Found photography, mirror, glass, insulation foam, spray paint (2014)

Disintegration leads to new situations and different meanings, like glass returning to sand. The process of decay is not a decline, rather an irreversible course; the disaster a fundamental part of nature.

A two-week residency in Gelsenkirchen with the Gerrit Rietveld Academie led to a work entitled Nachglühen, meaning ‘afterglow’ but also a ‘hangover’. Starting point of the work was a photobook of a East-European family I found in one of the deserted houses at Bochumerstrasse (the heart of a deprived area down-town), of which most photographs were heavily damaged due to humid and moldy surroundings. This created new aesthetics in the pictures, where the ink was leaking through, making up for organic mixtures of colours. These patterns I subsequently tried to incorporate onto the walls of the gallery, also using the photos themselves in the installation, next to other found objects of the family. What came out was a dense composition of murals and imagery, as well as light and reflection, as a reference to the origin of photography, but also as a means to create new hope for the people there.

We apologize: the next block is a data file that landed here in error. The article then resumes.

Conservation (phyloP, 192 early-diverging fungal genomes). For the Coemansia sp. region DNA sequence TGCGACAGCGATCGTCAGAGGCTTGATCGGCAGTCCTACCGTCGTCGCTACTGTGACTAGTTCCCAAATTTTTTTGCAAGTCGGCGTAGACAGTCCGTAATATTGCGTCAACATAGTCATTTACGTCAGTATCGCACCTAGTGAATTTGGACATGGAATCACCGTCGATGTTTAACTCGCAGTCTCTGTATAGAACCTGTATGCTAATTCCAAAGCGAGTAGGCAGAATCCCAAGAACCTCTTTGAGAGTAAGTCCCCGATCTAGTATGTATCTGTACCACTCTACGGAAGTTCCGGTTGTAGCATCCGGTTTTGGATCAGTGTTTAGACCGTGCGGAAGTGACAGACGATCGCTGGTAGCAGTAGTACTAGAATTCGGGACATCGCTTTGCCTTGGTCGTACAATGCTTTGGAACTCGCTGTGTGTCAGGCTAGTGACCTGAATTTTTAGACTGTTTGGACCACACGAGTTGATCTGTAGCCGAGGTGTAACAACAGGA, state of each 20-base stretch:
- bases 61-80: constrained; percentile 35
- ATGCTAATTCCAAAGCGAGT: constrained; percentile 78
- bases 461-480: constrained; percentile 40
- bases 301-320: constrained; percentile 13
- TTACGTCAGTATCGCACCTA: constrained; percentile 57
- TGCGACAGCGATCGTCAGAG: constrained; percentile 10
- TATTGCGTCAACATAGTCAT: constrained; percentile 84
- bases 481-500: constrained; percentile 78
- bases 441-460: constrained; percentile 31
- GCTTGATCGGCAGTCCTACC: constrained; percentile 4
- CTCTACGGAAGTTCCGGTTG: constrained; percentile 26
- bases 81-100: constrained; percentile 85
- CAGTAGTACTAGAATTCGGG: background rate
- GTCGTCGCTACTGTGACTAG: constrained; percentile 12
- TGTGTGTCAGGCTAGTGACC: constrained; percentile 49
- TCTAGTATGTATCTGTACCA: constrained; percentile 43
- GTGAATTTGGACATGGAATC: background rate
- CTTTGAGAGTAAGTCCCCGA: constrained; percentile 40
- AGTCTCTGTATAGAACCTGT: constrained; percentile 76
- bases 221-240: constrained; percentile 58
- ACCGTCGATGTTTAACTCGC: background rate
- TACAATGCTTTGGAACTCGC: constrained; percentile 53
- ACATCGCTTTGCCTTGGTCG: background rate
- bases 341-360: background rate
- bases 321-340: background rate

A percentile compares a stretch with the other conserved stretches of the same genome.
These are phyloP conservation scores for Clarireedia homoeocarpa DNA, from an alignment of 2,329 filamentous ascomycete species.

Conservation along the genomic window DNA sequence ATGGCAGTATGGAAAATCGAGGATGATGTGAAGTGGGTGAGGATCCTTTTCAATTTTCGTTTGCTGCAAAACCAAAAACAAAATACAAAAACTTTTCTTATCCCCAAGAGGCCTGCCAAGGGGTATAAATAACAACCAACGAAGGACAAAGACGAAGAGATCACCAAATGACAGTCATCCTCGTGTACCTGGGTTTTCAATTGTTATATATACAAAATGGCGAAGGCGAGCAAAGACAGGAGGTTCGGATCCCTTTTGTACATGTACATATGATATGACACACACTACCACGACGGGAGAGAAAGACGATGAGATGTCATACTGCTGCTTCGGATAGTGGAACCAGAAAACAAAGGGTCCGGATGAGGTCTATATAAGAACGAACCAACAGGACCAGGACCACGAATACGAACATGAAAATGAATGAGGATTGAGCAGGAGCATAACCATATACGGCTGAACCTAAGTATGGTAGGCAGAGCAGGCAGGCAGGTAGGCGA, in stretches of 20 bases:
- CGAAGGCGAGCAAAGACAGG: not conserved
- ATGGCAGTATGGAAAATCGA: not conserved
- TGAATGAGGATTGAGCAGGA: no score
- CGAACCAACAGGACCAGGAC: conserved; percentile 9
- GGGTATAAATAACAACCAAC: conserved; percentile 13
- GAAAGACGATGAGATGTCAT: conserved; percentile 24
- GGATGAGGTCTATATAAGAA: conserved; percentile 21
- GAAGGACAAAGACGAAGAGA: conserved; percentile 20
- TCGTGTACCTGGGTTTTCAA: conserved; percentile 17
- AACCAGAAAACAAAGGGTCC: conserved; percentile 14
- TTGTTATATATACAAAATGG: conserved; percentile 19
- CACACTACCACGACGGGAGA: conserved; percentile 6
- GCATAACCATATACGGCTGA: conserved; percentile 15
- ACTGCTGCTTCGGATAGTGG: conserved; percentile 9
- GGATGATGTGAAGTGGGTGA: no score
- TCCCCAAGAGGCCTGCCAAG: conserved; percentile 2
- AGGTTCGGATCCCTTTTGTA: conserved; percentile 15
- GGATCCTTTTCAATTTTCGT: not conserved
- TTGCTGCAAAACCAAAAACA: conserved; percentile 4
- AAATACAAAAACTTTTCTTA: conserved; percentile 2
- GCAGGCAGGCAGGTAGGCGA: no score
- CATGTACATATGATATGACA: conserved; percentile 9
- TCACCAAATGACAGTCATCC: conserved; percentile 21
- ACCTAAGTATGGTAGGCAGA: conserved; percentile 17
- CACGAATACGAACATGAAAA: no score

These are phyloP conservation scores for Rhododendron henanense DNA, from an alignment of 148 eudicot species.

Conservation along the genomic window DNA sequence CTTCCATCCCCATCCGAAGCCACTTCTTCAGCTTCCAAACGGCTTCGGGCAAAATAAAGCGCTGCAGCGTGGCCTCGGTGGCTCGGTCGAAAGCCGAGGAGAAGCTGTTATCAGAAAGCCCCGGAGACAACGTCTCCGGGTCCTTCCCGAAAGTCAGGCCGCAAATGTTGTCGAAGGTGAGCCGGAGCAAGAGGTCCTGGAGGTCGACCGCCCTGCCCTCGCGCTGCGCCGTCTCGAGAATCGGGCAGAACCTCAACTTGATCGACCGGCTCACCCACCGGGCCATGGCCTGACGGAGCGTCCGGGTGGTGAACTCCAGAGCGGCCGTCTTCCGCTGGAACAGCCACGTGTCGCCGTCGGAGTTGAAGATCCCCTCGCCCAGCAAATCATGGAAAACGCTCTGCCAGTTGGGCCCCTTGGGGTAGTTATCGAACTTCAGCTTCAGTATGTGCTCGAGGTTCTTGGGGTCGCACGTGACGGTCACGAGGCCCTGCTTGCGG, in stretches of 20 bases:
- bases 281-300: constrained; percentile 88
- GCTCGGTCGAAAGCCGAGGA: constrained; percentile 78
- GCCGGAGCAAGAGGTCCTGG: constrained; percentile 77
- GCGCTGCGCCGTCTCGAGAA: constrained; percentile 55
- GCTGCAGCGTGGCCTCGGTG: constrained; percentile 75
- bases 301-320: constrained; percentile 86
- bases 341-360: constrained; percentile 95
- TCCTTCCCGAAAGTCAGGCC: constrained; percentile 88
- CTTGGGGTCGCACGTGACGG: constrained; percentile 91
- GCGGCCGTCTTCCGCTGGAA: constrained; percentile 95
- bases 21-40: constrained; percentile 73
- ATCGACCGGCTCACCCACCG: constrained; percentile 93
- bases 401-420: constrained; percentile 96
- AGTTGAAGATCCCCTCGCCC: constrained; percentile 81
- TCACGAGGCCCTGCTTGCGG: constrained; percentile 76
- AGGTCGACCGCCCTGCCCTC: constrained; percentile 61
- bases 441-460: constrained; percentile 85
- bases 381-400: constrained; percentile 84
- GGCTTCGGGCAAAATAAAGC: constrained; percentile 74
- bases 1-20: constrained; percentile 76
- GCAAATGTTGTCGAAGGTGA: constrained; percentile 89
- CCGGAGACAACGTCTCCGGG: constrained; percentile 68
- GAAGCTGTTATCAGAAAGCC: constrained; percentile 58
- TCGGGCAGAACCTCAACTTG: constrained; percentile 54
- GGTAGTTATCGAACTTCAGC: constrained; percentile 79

Nachglühen
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